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According to history.state.gov, in 1957 the Department of State elevated the position of Chief of the Foreign Service Inspection Corps to that of Inspector General of the Foreign Service. Between 1957 and 1980, the Secretary of State designated incumbents, who held rank equivalent to an Assistant Secretary of State. The Foreign Service Act of 1980 (Oct 17, 1980; P.L. 96-465; 94 Stat. 2080) made the Inspector General a Presidential appointee, subject to the advice and consent of the Senate, and changed the title to “Inspector General of the Department of State and the Foreign Service.”The two most recent OIG for State are  Clark Kent Ervin (2001-2003) and Howard J. Krongard (2005-2008). State did not have a Senate-confirmed OIG from 2009 to much of 2013.

We understand that during the Powell tenure at State, OIG reported to Secretary Powell through Deputy Secretary Armitage. We could not confirm this but it makes sense to us that the inspector general reports above the under secretary level. It demonstrates the importance the Secretary of State place on accountability — the IG reports directly to him through his Management and  Resources deputy; the only D/MR in the whole wide world.  What’s not to like about that?

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A Blast From the Past: How to Purge a Bureau? Quickly.

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– Domani Spero

Via the National Security Archive (NSA):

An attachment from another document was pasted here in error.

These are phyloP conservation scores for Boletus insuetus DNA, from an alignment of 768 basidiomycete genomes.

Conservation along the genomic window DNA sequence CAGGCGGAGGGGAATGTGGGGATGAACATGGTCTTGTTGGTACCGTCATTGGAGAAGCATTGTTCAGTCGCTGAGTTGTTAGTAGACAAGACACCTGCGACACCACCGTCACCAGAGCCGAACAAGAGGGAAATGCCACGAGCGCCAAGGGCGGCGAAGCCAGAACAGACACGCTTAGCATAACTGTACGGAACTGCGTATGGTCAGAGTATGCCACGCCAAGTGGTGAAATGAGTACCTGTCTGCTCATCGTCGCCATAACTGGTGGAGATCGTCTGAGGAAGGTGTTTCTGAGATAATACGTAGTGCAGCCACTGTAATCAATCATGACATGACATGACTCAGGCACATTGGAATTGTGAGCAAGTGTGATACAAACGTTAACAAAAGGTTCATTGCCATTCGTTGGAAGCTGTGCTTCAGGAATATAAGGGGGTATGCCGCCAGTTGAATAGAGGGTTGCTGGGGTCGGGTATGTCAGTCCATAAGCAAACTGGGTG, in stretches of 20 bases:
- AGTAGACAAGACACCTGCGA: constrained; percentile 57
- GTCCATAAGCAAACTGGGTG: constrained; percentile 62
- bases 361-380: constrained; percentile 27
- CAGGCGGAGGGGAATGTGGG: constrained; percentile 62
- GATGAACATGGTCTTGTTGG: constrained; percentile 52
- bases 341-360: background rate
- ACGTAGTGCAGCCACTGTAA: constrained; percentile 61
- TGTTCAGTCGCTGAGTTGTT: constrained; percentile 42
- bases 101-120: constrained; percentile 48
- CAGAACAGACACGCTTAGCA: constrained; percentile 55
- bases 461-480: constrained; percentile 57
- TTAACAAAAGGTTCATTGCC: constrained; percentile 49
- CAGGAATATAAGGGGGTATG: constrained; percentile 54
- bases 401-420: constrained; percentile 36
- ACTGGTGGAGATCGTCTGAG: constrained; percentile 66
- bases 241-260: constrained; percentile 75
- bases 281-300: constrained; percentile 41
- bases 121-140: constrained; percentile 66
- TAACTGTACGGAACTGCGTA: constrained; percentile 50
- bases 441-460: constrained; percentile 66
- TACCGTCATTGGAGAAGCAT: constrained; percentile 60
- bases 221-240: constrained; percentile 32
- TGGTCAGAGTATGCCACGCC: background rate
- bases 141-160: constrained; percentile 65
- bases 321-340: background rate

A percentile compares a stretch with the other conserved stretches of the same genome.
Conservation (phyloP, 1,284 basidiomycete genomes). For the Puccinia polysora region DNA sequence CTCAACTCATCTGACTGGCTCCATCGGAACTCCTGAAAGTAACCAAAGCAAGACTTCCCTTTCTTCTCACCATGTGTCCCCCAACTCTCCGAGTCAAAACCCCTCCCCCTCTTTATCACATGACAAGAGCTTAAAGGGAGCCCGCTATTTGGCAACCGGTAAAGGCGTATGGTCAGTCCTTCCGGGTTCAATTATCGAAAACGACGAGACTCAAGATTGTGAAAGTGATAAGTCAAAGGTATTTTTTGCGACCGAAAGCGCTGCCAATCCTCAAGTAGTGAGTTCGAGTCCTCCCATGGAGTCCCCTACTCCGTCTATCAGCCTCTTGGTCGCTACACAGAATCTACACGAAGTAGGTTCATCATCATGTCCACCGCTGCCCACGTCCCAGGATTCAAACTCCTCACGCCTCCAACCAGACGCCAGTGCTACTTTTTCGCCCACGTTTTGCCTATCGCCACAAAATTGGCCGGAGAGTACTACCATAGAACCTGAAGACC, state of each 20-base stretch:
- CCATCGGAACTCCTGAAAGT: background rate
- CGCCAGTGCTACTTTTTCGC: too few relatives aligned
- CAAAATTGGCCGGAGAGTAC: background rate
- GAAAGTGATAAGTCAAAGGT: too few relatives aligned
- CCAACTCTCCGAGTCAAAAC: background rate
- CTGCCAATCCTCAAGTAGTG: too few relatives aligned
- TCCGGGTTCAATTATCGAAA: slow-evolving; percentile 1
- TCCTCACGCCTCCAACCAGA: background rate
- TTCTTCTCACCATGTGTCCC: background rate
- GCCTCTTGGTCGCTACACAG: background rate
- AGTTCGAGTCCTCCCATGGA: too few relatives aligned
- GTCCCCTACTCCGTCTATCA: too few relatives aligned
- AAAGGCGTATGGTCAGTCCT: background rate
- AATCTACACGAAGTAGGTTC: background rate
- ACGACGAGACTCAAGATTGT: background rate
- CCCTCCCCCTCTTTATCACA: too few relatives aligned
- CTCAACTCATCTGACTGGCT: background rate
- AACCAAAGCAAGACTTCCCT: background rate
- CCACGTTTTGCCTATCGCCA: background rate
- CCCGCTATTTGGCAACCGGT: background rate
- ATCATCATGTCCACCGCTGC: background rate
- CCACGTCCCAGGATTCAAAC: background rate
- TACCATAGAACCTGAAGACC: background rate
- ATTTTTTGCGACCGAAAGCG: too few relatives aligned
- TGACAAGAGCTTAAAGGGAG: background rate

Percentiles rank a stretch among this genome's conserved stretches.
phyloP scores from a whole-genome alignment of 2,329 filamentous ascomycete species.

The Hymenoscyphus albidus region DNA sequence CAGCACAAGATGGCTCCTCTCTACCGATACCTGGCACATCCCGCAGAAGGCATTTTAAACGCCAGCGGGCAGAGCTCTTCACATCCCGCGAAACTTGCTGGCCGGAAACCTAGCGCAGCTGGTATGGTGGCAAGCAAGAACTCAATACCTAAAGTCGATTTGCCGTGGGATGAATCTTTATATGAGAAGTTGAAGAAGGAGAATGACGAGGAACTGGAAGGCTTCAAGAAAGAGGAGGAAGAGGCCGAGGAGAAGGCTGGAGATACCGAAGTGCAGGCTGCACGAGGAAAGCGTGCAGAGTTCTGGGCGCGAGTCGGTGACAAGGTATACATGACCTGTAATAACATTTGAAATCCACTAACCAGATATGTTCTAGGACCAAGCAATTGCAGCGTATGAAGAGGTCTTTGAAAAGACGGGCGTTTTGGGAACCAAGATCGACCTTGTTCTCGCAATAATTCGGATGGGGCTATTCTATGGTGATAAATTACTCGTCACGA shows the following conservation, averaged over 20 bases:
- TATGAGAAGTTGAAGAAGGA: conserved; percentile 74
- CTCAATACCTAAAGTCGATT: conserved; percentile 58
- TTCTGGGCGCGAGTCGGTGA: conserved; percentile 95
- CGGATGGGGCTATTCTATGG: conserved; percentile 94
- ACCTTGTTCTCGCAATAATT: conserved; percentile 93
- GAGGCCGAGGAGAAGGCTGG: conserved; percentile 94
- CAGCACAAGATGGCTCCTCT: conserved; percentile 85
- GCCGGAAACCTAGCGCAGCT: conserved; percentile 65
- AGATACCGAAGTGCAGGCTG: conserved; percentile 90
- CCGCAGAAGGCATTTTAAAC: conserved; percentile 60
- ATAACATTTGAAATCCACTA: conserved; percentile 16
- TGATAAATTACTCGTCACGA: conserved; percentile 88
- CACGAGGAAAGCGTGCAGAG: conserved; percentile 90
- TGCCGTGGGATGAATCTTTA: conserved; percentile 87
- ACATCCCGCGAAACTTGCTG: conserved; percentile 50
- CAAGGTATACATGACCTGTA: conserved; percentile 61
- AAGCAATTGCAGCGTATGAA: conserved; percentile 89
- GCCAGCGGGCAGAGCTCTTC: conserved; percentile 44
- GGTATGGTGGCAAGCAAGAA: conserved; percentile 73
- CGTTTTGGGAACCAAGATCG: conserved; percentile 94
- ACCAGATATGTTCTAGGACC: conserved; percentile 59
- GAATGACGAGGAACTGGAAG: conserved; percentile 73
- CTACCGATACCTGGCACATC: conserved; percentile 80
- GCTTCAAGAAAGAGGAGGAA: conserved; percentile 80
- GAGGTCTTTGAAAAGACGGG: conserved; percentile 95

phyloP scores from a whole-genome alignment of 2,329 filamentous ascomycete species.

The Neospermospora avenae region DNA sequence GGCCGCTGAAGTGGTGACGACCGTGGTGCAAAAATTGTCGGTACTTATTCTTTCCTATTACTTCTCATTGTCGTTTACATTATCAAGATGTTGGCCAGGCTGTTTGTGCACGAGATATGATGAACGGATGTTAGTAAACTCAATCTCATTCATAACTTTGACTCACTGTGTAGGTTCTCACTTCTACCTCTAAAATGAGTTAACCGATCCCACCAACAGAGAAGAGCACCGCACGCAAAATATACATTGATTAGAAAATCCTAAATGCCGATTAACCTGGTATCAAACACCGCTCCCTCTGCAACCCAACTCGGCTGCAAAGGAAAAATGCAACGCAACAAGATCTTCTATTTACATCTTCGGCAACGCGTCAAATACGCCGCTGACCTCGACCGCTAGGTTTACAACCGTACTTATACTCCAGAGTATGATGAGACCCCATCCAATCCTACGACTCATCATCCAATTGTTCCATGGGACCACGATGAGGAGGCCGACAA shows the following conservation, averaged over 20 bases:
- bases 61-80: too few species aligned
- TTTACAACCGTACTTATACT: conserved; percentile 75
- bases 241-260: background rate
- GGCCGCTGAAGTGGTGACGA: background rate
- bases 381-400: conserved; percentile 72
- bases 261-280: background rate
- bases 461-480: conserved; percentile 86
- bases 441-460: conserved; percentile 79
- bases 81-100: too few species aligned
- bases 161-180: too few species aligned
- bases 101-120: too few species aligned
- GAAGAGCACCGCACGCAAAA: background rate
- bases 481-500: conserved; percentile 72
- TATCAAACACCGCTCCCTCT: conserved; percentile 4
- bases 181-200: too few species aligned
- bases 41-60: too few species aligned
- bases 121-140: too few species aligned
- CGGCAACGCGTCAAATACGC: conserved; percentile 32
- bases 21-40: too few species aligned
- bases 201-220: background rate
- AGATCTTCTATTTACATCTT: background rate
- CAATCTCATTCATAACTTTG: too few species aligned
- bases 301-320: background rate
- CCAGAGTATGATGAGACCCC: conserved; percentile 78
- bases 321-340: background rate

“Reflecting a perpetual annoyance with unauthorized disclosures, Kissinger purged several senior staffers from the State Department’s Bureau of African Affairs in December 1975, after U.S. aid to opposition groups in Angola leaked to the press. Kissinger told Scowcroft that “It will be at least a new cast of characters that leaks on Angola” [See document 7].

Below is the telcon between Scowcroft and Kissinger recently released by the Archive. For additional background on how these docs are able to get out of the lockbox, see here.

Via National Security Archive

Via National Security Archive
(click image for larger view)

Here Kissinger and Scowcroft discuss the purge of the State Department’s Africa Bureau.  At a departmental meeting that day Kissinger said that the leaking of information about Angola policy was a “disgrace” and that he wanted people who had worked on Angola “transferred out within two months.”  Assistant Secretary of State for African Affairs Nathaniel Davis, whom Kissinger associated with the leaks, had already resigned under protest (Davis was slated to be ambassador to Switzerland).[4]  The reference to the man who is a “hog” is obscure.

That meeting on Angola occurred on December 18, 1975 attended by Henry Kissinger, then the Secretary of State, Deputy Secretary Ingersoll, Under Secretary Maw, Deputy Under Secretary Eagleburger, Ambassador Schaufele, Mr. Saunders, INR, General Scowcroft, NSC, Mr. Hyland, NSC, Mr. Strand, AF and Mr. Bremer, Notetaker.  The 56th Secretary of State who purged the Bureau of African Affairs had some memorable quotes:

The Secretary: The Department’s behavior on Angola is a disgrace. The Department is leaking and showing a stupidity unfit for the Foreign Service. No one can think that our interest there is because of the Soviet base or the “untold riches” of Angola. This is not a whorehouse; we are conducting national policy.